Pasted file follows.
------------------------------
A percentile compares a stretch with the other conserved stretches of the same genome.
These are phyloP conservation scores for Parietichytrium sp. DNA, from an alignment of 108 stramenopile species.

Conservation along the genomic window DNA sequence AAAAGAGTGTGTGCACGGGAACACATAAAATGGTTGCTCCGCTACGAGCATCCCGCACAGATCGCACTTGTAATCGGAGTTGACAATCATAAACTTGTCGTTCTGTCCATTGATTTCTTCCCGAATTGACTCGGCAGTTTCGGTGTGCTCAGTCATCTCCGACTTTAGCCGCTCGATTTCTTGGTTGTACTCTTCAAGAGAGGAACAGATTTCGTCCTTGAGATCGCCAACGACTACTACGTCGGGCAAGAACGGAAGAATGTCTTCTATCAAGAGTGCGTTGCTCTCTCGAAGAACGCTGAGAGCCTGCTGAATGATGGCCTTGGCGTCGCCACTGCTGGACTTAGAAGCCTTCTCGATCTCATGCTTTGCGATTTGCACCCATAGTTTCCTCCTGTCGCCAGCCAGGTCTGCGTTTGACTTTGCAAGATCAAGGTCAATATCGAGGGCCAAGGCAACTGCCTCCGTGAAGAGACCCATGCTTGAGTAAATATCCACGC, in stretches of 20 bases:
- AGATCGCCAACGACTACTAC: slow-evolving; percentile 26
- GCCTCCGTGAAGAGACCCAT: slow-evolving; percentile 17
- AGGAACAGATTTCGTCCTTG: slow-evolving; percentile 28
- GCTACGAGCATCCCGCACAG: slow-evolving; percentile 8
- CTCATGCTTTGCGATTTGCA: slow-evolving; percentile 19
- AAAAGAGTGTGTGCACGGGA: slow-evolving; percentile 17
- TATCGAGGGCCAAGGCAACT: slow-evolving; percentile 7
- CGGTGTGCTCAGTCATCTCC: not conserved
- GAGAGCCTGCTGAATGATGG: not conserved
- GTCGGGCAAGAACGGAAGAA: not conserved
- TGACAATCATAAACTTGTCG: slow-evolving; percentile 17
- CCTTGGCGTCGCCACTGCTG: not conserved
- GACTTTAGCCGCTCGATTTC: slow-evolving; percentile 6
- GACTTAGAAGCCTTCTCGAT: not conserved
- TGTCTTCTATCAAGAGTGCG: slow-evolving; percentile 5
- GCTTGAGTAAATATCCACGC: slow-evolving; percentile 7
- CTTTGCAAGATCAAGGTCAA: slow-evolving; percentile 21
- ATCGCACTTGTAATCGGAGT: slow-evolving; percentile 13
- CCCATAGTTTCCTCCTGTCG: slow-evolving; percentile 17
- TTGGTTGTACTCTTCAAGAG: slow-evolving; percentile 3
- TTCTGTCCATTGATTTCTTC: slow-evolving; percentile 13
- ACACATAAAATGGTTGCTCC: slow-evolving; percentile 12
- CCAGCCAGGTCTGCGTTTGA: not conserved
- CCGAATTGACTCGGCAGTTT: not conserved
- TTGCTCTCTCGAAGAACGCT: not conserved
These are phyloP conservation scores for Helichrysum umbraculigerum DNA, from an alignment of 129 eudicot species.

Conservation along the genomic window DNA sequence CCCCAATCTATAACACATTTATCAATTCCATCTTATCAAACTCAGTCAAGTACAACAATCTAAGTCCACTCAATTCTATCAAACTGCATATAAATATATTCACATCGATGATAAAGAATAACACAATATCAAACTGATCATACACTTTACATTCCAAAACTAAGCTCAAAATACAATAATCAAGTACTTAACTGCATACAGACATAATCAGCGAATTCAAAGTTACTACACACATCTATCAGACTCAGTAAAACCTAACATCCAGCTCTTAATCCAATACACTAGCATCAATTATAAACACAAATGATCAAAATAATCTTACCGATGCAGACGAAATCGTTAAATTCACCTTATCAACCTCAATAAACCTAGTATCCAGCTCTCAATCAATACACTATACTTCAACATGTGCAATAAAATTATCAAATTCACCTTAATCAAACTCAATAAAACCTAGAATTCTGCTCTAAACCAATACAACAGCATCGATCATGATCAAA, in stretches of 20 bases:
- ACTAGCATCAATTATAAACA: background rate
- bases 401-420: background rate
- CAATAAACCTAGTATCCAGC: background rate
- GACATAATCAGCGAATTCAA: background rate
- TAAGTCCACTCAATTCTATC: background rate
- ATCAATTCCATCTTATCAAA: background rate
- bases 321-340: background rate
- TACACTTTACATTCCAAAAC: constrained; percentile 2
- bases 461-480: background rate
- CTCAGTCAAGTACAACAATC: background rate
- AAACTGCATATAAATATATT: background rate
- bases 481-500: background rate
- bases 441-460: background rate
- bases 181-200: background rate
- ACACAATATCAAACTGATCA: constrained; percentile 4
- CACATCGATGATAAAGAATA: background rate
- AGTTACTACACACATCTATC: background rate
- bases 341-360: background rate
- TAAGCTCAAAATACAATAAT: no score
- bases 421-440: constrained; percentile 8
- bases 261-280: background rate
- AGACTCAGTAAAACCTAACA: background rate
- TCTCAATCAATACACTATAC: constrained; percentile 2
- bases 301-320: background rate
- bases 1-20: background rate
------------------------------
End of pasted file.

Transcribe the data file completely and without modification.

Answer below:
A percentile compares a stretch with the other conserved stretches of the same genome.
These are phyloP conservation scores for Parietichytrium sp. DNA, from an alignment of 108 stramenopile species.

Conservation along the genomic window DNA sequence AAAAGAGTGTGTGCACGGGAACACATAAAATGGTTGCTCCGCTACGAGCATCCCGCACAGATCGCACTTGTAATCGGAGTTGACAATCATAAACTTGTCGTTCTGTCCATTGATTTCTTCCCGAATTGACTCGGCAGTTTCGGTGTGCTCAGTCATCTCCGACTTTAGCCGCTCGATTTCTTGGTTGTACTCTTCAAGAGAGGAACAGATTTCGTCCTTGAGATCGCCAACGACTACTACGTCGGGCAAGAACGGAAGAATGTCTTCTATCAAGAGTGCGTTGCTCTCTCGAAGAACGCTGAGAGCCTGCTGAATGATGGCCTTGGCGTCGCCACTGCTGGACTTAGAAGCCTTCTCGATCTCATGCTTTGCGATTTGCACCCATAGTTTCCTCCTGTCGCCAGCCAGGTCTGCGTTTGACTTTGCAAGATCAAGGTCAATATCGAGGGCCAAGGCAACTGCCTCCGTGAAGAGACCCATGCTTGAGTAAATATCCACGC, in stretches of 20 bases:
- AGATCGCCAACGACTACTAC: slow-evolving; percentile 26
- GCCTCCGTGAAGAGACCCAT: slow-evolving; percentile 17
- AGGAACAGATTTCGTCCTTG: slow-evolving; percentile 28
- GCTACGAGCATCCCGCACAG: slow-evolving; percentile 8
- CTCATGCTTTGCGATTTGCA: slow-evolving; percentile 19
- AAAAGAGTGTGTGCACGGGA: slow-evolving; percentile 17
- TATCGAGGGCCAAGGCAACT: slow-evolving; percentile 7
- CGGTGTGCTCAGTCATCTCC: not conserved
- GAGAGCCTGCTGAATGATGG: not conserved
- GTCGGGCAAGAACGGAAGAA: not conserved
- TGACAATCATAAACTTGTCG: slow-evolving; percentile 17
- CCTTGGCGTCGCCACTGCTG: not conserved
- GACTTTAGCCGCTCGATTTC: slow-evolving; percentile 6
- GACTTAGAAGCCTTCTCGAT: not conserved
- TGTCTTCTATCAAGAGTGCG: slow-evolving; percentile 5
- GCTTGAGTAAATATCCACGC: slow-evolving; percentile 7
- CTTTGCAAGATCAAGGTCAA: slow-evolving; percentile 21
- ATCGCACTTGTAATCGGAGT: slow-evolving; percentile 13
- CCCATAGTTTCCTCCTGTCG: slow-evolving; percentile 17
- TTGGTTGTACTCTTCAAGAG: slow-evolving; percentile 3
- TTCTGTCCATTGATTTCTTC: slow-evolving; percentile 13
- ACACATAAAATGGTTGCTCC: slow-evolving; percentile 12
- CCAGCCAGGTCTGCGTTTGA: not conserved
- CCGAATTGACTCGGCAGTTT: not conserved
- TTGCTCTCTCGAAGAACGCT: not conserved
These are phyloP conservation scores for Helichrysum umbraculigerum DNA, from an alignment of 129 eudicot species.

Conservation along the genomic window DNA sequence CCCCAATCTATAACACATTTATCAATTCCATCTTATCAAACTCAGTCAAGTACAACAATCTAAGTCCACTCAATTCTATCAAACTGCATATAAATATATTCACATCGATGATAAAGAATAACACAATATCAAACTGATCATACACTTTACATTCCAAAACTAAGCTCAAAATACAATAATCAAGTACTTAACTGCATACAGACATAATCAGCGAATTCAAAGTTACTACACACATCTATCAGACTCAGTAAAACCTAACATCCAGCTCTTAATCCAATACACTAGCATCAATTATAAACACAAATGATCAAAATAATCTTACCGATGCAGACGAAATCGTTAAATTCACCTTATCAACCTCAATAAACCTAGTATCCAGCTCTCAATCAATACACTATACTTCAACATGTGCAATAAAATTATCAAATTCACCTTAATCAAACTCAATAAAACCTAGAATTCTGCTCTAAACCAATACAACAGCATCGATCATGATCAAA, in stretches of 20 bases:
- ACTAGCATCAATTATAAACA: background rate
- bases 401-420: background rate
- CAATAAACCTAGTATCCAGC: background rate
- GACATAATCAGCGAATTCAA: background rate
- TAAGTCCACTCAATTCTATC: background rate
- ATCAATTCCATCTTATCAAA: background rate
- bases 321-340: background rate
- TACACTTTACATTCCAAAAC: constrained; percentile 2
- bases 461-480: background rate
- CTCAGTCAAGTACAACAATC: background rate
- AAACTGCATATAAATATATT: background rate
- bases 481-500: background rate
- bases 441-460: background rate
- bases 181-200: background rate
- ACACAATATCAAACTGATCA: constrained; percentile 4
- CACATCGATGATAAAGAATA: background rate
- AGTTACTACACACATCTATC: background rate
- bases 341-360: background rate
- TAAGCTCAAAATACAATAAT: no score
- bases 421-440: constrained; percentile 8
- bases 261-280: background rate
- AGACTCAGTAAAACCTAACA: background rate
- TCTCAATCAATACACTATAC: constrained; percentile 2
- bases 301-320: background rate
- bases 1-20: background rate